Here are the 4 most 'Boss' times I can put together from memory showing style as you suggested in the OP:
NOTE: In my beginning years of gambling, I would definitely be inclined only to remember the highest winning shoes as memorable shoes/trips. As time passes, it is more about uniqueness and 'stand-out-ability' with the most memorable. With that said, here are mine anyways:
3 from the 90's and 1 from 2011.
The last one first. 2011 @ The Bellagio, very late afternoon waiting on the VIP Super bowl Party they have in their ballroom for invited guests. Played one shoe of Midi Bac and won about $50k. Then we went to the unintelligent behind boring SB party in the ballroom to watch 2 teams I couldn't give 2-hoots about, Steelers and Packers. The following two shoes at that same Bac table were killer shoes for the players and I remember to this day Johnny F. and the dealer as well, both telling me how 2 players each took them for $200k and $300k respectively. I have said for a long time that good shoes comes in groups of 3, but I got caught up in the events, and lord I hate doing that, I am a gambler and really don't go for the shows and events, sure I go to some of them but not as the primary reason for going to Vegas, I still regret not staying at that table. I have played numerous times where I arrived after all the great shoes were done or I left early, etc. But never played 1 of three great easy shoes where it was possible to rake in hundreds of thousands.
The next 3 are the happy ones.
The 80's and 90's to me were more fun in Atlantic City because of the type of players. Vegas had more California and west coast players as the majority and they tend to be much quieter and love to subscribe to that 'heads in the hands' syndrome at the tables. On the other hand, before 9/11 and of course before 2008 economy crash, Atlantic City had the boisterous, loud, continuous high-fiving/backslapping players that egged on the camaraderie beyond belief. Generally, the quieter times and less boisterous ones in Atlantic City was about what Vegas was generally like the majority of the times.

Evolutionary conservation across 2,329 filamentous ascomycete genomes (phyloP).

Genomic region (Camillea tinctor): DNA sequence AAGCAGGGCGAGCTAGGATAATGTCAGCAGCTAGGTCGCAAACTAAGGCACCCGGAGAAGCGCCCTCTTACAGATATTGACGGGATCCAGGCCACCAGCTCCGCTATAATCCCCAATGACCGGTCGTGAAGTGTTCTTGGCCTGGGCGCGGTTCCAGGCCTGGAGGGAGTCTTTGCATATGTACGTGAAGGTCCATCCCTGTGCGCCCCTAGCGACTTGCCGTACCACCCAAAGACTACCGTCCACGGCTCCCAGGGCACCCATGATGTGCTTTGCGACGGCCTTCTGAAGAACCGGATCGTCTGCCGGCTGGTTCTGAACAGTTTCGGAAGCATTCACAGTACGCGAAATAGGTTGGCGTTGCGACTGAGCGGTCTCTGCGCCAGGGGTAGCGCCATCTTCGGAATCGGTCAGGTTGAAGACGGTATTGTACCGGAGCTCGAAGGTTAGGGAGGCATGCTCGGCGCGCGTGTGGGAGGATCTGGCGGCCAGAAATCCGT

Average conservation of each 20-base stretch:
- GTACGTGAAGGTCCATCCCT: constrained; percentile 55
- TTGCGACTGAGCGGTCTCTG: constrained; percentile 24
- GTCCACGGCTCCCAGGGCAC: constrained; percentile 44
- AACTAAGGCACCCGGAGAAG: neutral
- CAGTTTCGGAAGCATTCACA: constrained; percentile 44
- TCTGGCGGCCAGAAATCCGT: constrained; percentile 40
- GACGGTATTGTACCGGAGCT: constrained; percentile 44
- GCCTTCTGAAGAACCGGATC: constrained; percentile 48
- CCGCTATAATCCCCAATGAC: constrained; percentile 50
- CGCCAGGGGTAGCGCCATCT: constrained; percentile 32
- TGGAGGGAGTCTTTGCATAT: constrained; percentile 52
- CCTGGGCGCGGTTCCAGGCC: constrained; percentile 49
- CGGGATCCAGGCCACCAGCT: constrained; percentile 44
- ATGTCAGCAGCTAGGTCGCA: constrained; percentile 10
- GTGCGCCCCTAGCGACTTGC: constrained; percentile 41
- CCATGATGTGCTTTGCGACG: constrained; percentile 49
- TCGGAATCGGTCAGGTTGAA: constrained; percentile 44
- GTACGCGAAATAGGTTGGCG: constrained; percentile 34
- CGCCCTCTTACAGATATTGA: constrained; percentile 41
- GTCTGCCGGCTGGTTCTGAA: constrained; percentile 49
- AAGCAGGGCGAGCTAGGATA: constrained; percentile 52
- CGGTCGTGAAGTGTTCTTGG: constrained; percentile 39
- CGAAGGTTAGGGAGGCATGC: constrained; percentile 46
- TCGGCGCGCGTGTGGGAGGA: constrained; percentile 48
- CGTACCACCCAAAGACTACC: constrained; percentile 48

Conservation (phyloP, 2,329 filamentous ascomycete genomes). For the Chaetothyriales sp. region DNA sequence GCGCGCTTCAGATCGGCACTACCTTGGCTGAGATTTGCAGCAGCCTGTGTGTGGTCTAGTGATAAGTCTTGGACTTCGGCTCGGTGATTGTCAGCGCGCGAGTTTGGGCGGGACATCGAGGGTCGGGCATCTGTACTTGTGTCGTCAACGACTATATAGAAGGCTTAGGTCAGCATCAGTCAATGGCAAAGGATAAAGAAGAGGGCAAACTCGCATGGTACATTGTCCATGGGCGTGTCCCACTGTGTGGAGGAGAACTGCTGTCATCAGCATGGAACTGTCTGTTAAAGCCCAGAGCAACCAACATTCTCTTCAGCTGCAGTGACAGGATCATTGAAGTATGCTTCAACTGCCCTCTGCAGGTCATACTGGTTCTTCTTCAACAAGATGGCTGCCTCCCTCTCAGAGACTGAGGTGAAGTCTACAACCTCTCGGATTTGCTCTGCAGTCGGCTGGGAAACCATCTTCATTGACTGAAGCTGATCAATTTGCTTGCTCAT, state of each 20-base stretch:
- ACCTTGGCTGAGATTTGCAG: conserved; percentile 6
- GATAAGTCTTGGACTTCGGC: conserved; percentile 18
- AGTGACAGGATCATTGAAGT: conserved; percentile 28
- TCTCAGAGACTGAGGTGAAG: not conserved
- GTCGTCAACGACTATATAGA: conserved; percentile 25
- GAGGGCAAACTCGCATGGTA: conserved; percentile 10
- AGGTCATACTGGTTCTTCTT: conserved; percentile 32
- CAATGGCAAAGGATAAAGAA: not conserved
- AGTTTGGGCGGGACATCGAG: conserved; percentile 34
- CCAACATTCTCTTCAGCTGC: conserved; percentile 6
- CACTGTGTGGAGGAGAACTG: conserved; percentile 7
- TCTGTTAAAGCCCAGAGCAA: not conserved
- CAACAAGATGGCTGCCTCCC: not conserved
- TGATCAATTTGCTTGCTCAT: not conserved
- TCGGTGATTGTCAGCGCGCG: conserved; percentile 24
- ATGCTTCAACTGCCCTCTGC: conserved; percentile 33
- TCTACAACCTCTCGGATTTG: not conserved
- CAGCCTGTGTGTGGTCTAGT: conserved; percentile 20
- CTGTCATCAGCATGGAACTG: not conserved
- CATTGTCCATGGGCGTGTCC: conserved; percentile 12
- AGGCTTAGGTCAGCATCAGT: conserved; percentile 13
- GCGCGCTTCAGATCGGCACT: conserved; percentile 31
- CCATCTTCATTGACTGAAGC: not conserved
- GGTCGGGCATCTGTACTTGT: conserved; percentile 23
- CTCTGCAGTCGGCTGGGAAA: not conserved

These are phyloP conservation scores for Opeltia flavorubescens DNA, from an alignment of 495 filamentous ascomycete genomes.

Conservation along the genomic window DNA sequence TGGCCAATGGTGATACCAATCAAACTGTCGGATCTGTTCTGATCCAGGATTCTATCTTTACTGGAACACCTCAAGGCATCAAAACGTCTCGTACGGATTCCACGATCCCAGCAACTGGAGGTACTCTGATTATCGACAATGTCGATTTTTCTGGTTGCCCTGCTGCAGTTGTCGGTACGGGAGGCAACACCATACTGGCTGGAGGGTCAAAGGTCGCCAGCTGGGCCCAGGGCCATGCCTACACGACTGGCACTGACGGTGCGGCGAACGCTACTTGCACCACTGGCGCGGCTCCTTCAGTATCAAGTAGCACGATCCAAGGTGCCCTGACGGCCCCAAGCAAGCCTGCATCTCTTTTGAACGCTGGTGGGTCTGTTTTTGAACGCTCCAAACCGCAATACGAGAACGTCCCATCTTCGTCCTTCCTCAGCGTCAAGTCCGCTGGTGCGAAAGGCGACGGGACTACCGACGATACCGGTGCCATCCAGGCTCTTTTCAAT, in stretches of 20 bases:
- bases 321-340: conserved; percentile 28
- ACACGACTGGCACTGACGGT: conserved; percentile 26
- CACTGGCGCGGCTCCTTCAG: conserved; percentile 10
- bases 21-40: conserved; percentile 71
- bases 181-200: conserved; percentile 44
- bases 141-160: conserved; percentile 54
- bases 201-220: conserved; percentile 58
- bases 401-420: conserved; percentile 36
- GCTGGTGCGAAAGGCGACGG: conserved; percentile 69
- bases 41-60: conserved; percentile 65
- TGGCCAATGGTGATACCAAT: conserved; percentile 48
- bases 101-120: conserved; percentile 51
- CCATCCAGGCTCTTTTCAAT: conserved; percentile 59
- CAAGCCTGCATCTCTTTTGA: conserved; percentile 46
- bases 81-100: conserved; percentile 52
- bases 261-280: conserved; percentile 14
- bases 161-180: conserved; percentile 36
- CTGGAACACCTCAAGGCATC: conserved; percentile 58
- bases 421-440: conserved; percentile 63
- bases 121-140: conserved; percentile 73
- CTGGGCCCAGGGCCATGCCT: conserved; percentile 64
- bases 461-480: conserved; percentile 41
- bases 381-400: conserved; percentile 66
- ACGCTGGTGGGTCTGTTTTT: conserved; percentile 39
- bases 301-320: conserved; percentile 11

First time playing at Bally's Grand after the Steve Wynn days of his first casino owned by himself, The Golden Nugget. I was playing the carnival game '3-Handed Blackjack' on the main floor where you would keep your first card for the following two hands. I was up about $25k to $30k or so and my x-wife's friend grabs me by the arm and yanks me away. She brings me to the big baccarat table in the HL pit there. This is the time when there was no Midi or Macau style, only 14 seat/3 dealer big tables or mini bac on the main floor. I sit down next to her and her two sisters and there other friends all taking up one side of the table. I begin winning and whatever I touched won. The whole table, full with 14 players, begins to follow. 1/2 Asians and 1/2 White people. Most know each other and most of the dealers are all on first name basis with almost everyone. Well over $100k up after a shoe or two. We ripped up cards, threw cards out onto the main casino floor, all kinds of 'normal' bac stuff that unless you played during those times, you really have no idea. The dealers back then rarely made mistakes if ever. All shoes were hand shuffled between games taking at least 20-25 mins between shoes. Then we all ran to the main floor mini table and the floor people knew us and we were allowed to wager $100/$10k or whatever our max limit was in the HL at the big table. The regular players at mini were only allowed $25/$2,500. We would all group up and let 2 or 3 players squeeze in and hand that player from the big table our wagers for the hand. It was so loud and complex with the wagers, at least 2 if not 3 floor people would come running over when we all hit the couple of mini tables during the big table shuffles. It was fun. Once in awhile one of us would reach over and grab a card from the dealer before they turned it and we would squeeze it. They floor would shake their heads as then the cards would have to be changed after the shoe of course. But no one got upset, we were the players, the customers, unlike today's atmosphere. When the whole side was on one side and it lost and the results looked 'not so obvious' some of the dealers would do the wrong pay-out so quick if the floor people were not watching, you could never catch it. Like if the Players had a 6 for a 3rd card and the Banker was sitting with 6 for the first two cards, say the Banker drew a seven or a 9, the dealer would glimpse at the floor and if they were not making eye contact, a lighting fast payout to the Banker would happen. It was just the way it was occasionally and no one ever got caught. This is before the pits had the regular lounges and food, the Butlers from the private floor were called if we requested and they would go to the boardwalk and bring back 6 or 10 boxes of pizza pies and calzones from a small place on the boardwalk just north of the Grand there. But the camaraderie and the people made the scene by far and there was never a lack of it. I played here numerous times when it was Steve Wynn's joint, The Golden Nugget and after it went to Bally's I left there for the Trop/Tropicana, The Claridge, The Taj, and Caesar's to play bac. After that night I was a regular playing back at The Grand most weekends.